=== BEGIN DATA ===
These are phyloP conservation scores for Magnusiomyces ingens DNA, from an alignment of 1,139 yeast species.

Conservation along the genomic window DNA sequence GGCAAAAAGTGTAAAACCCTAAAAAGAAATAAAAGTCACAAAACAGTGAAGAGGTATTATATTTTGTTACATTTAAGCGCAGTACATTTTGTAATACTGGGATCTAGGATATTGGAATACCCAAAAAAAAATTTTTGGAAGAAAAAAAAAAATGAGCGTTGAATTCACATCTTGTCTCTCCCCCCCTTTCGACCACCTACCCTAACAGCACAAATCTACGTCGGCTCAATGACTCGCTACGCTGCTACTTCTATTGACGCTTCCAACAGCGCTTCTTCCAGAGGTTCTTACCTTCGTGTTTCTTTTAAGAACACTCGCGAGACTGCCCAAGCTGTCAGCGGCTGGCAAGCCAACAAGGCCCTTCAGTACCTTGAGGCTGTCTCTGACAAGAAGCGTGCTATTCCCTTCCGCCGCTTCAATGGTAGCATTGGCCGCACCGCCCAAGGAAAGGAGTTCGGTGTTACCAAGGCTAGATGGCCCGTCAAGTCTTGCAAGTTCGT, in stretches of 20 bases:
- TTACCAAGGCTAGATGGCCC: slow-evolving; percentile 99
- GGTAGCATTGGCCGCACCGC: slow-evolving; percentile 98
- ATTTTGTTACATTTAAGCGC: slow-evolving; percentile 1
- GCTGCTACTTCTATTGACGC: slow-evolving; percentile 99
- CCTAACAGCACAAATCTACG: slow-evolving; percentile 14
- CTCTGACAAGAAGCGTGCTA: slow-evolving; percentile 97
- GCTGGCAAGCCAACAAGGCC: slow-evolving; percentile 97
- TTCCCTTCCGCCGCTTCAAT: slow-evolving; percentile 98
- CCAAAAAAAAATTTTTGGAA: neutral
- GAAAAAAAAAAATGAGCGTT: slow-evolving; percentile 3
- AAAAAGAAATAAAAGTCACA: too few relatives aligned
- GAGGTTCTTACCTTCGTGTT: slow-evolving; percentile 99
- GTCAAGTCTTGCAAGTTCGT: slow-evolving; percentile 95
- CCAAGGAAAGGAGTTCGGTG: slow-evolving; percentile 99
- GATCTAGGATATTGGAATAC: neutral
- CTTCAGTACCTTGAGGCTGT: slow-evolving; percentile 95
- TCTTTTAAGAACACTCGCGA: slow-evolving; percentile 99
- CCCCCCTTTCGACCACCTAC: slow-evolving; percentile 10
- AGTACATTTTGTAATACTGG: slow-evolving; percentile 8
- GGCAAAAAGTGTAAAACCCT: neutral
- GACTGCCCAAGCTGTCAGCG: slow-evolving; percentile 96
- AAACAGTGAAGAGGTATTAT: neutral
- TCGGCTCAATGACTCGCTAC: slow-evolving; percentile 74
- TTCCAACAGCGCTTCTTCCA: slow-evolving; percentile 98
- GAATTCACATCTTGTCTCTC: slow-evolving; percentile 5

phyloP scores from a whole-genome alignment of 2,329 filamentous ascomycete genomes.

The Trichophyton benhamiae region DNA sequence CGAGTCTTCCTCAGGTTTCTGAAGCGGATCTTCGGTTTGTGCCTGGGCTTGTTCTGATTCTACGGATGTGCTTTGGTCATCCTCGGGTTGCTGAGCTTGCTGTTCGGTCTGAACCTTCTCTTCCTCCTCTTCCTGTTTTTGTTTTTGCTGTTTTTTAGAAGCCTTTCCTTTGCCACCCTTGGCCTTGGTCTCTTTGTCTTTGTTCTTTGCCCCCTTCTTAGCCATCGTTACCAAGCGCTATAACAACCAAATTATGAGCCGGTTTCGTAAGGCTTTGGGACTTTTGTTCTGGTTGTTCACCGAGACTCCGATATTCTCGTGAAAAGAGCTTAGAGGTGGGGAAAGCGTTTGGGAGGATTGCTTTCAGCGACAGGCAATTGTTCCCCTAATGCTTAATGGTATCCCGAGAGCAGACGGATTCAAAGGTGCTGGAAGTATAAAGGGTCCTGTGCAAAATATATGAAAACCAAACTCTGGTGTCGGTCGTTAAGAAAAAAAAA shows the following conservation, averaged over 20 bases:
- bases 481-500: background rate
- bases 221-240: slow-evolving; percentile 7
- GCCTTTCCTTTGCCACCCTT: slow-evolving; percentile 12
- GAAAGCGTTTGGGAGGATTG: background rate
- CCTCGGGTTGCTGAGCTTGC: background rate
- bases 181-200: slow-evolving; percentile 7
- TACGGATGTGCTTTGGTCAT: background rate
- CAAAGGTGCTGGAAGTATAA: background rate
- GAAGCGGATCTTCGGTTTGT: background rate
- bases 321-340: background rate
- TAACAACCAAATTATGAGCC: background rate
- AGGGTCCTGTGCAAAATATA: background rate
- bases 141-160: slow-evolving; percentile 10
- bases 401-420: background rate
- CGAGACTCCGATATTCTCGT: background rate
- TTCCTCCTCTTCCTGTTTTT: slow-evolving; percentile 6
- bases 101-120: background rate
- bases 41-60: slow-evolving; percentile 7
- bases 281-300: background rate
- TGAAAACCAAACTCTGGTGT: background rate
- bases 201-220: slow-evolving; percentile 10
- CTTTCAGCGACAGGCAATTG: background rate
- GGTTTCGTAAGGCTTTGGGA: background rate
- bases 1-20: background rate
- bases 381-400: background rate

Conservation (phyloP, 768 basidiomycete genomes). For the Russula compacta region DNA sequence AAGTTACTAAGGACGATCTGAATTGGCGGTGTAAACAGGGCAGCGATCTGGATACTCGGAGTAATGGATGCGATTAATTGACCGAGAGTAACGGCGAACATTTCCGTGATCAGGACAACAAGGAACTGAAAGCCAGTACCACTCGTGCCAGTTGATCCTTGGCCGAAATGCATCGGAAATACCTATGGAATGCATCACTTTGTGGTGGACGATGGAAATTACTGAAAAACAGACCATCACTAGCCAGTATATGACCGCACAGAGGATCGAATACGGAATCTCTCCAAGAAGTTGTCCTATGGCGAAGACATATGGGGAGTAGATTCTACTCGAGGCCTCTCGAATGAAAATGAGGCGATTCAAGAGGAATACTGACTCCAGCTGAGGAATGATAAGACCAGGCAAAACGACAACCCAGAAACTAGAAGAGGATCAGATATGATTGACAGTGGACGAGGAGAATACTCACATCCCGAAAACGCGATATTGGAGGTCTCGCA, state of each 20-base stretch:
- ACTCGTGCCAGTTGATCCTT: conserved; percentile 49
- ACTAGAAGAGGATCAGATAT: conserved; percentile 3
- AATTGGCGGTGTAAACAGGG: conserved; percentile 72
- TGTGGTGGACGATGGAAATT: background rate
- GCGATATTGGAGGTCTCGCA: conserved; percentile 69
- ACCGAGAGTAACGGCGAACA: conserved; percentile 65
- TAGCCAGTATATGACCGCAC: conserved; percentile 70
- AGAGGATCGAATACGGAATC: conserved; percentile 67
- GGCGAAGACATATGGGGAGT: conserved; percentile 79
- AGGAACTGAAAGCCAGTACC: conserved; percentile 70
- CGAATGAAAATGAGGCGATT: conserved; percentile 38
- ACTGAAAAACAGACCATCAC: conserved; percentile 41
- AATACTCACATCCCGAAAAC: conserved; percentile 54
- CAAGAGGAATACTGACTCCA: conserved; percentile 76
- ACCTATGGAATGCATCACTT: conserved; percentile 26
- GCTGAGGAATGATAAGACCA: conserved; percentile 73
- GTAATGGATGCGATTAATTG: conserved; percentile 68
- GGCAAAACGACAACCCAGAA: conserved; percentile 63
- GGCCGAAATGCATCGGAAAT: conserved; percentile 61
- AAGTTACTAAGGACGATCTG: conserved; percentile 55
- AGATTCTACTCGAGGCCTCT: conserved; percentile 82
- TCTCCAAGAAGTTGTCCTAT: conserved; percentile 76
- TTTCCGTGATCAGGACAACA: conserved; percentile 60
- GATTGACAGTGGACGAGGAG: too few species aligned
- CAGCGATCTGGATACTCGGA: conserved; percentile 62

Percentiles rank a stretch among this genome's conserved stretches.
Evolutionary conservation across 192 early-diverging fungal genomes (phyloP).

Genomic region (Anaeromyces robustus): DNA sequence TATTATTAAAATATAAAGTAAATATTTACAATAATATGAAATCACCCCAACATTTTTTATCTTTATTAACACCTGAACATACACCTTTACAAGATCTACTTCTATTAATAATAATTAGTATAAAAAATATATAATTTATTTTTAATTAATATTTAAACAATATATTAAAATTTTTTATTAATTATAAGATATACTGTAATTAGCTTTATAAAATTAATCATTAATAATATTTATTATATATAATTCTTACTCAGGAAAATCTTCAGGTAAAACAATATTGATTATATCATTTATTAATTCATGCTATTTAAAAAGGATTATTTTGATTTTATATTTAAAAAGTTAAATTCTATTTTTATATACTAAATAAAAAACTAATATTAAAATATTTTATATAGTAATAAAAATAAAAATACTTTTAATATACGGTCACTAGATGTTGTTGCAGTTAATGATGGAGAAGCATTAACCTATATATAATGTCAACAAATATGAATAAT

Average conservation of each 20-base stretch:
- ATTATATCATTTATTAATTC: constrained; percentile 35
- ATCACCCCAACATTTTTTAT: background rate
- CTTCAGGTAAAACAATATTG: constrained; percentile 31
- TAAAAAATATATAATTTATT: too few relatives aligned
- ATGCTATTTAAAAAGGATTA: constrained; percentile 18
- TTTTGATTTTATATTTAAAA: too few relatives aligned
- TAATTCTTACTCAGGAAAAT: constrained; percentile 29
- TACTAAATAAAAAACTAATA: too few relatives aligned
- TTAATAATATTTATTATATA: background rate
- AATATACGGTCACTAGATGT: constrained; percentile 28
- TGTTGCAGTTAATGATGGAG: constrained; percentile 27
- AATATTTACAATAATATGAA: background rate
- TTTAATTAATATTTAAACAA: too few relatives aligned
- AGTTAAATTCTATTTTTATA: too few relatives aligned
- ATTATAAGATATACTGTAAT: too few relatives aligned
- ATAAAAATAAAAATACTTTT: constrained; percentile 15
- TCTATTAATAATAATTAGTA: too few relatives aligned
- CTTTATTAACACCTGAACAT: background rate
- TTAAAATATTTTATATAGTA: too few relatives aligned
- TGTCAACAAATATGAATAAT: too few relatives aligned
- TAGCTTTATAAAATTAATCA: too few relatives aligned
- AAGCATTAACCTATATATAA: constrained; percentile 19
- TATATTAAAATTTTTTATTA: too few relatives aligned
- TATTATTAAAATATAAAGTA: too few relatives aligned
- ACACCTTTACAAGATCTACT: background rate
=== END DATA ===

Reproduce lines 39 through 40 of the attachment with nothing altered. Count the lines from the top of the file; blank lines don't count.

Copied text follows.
- bases 321-340: background rate
- TAACAACCAAATTATGAGCC: background rate